HSBC Turkey CEO acquitted of insulting Erdogan by retweeting ‘Hitler’ video

HSBC Turkey CEO acquitted of insulting Erdogan by retweeting ‘Hitler’ video
The scene in 2004 film “Downfall” in which the late actor Bruno Ganz depicts Hitler experiencing anger after a failure to meet his orders.
By bne IntelliNews April 11, 2019

HSBC Turkey chief executive Selim Kervanci was on April 11 acquitted of a charge of insulting President Recep Tayyip Erdogan.

Kervanci was charged after a private citizen informed the authorities that the bank boss retweeted a video on social media at the time of the nationwide ‘Gezi’ anti-government protests in 2013. The verdict comes at a time when strongman Erdogan’s ‘invincibility’ has been called into question by the Ankara and Istanbul defeats his AKP party suffered in the end of March local elections, despite fierce campaigning by the president.

The CEO was reported by Reuters as telling the court: “I work in an international bank. An unjust decision would harm my career and would harm my country’s prestige.”

He further told the court that he did not intend to insult anyone by retweeting the video and had not viewed the video before sharing it.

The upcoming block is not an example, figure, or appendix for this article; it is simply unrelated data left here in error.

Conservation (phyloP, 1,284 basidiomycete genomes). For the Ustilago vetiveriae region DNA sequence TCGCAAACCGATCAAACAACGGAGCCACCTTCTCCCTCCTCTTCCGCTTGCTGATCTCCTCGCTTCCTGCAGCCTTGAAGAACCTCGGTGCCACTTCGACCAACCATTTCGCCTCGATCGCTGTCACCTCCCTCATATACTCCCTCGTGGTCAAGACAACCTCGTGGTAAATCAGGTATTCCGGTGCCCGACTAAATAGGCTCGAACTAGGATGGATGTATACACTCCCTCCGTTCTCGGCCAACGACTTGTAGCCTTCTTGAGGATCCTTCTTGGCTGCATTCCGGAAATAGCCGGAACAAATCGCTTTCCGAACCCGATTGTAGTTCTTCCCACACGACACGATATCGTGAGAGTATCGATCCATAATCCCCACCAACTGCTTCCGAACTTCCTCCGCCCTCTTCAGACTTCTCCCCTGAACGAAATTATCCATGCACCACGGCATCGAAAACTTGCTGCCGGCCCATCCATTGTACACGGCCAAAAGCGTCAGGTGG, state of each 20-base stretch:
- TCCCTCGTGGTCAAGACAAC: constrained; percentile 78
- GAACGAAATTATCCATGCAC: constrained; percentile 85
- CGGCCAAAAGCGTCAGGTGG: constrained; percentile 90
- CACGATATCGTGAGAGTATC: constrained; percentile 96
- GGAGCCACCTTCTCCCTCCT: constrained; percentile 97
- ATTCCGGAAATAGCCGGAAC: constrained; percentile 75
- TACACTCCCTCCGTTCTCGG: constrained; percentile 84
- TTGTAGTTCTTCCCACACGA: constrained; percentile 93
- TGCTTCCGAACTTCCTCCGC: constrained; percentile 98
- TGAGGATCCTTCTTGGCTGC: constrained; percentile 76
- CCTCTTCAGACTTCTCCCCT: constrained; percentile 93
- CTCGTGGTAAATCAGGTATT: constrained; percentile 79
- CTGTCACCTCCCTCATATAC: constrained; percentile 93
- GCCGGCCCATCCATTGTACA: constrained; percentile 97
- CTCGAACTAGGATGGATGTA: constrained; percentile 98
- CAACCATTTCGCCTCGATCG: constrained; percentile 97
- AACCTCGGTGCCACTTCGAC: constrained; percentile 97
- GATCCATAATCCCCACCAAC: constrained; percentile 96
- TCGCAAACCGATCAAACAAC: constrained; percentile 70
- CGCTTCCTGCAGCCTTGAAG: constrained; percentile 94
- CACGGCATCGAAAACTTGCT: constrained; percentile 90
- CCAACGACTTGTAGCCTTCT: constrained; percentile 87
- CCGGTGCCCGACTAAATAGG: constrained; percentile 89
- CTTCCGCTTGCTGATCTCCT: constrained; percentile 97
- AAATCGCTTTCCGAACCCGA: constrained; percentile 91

“When I did this there was no way I could have intended any insult,” he was also cited as stating to the court before the verdict was announced.

The video in question was an excerpt of the 2004 German feature film “Downfall”. It depicts Adolf Hitler’s last days and the collapse of Nazi Germany.

Sixteen face trial
Sixteen civil society figures, writers and actors are facing trial over their alleged roles in the Gezi protests, accused of seeking to overthrow Erdogan’s government in 2013.

In Turkey, insulting the president is a crime punishable by up to four years in prison. Thousands of such cases have been opened since Erdogan became president in 2014.

Following the attempted coup d'etat against Erdogan and his government in mid-2016, Turkey introduced a state of emergency, which lasted until July 2018. During the emergency regime a harsh crackdown against anyone with any alleged association with the Gulenist network—said by the government to have orchestrated the coup attempt—led to the detention and/or firing from state jobs of tens of thousands of people. Such arrests are still taking place, though at a slower pace.

Human Rights Watch (HRW) on April 10 released a report exploring how Turkey has arbitrarily jailed hundreds of lawyers and put them on trial in the aftermath of the botched coup attempt.

“The move is part of the Turkish authorities’ major assault on the right to a fair trial and on the role of lawyers in the administration of justice,” HRW said in a press release announcing the publication of the 56-page report, “Lawyers on Trial: Abusive Prosecutions and Erosion of Fair Trial Rights in Turkey”.

Turkey is seen as “Not Free” by the Freedom House watchdog.

For three straight years, it has been listed by the Committee to Protect Journalists (CPJ) as the world’s biggest jailer of journalists.

In the latest rankings on the World Justice Project’s (WJP’s) Rule of Law Index, Turkey sunk eight places to 109th of 126 nations.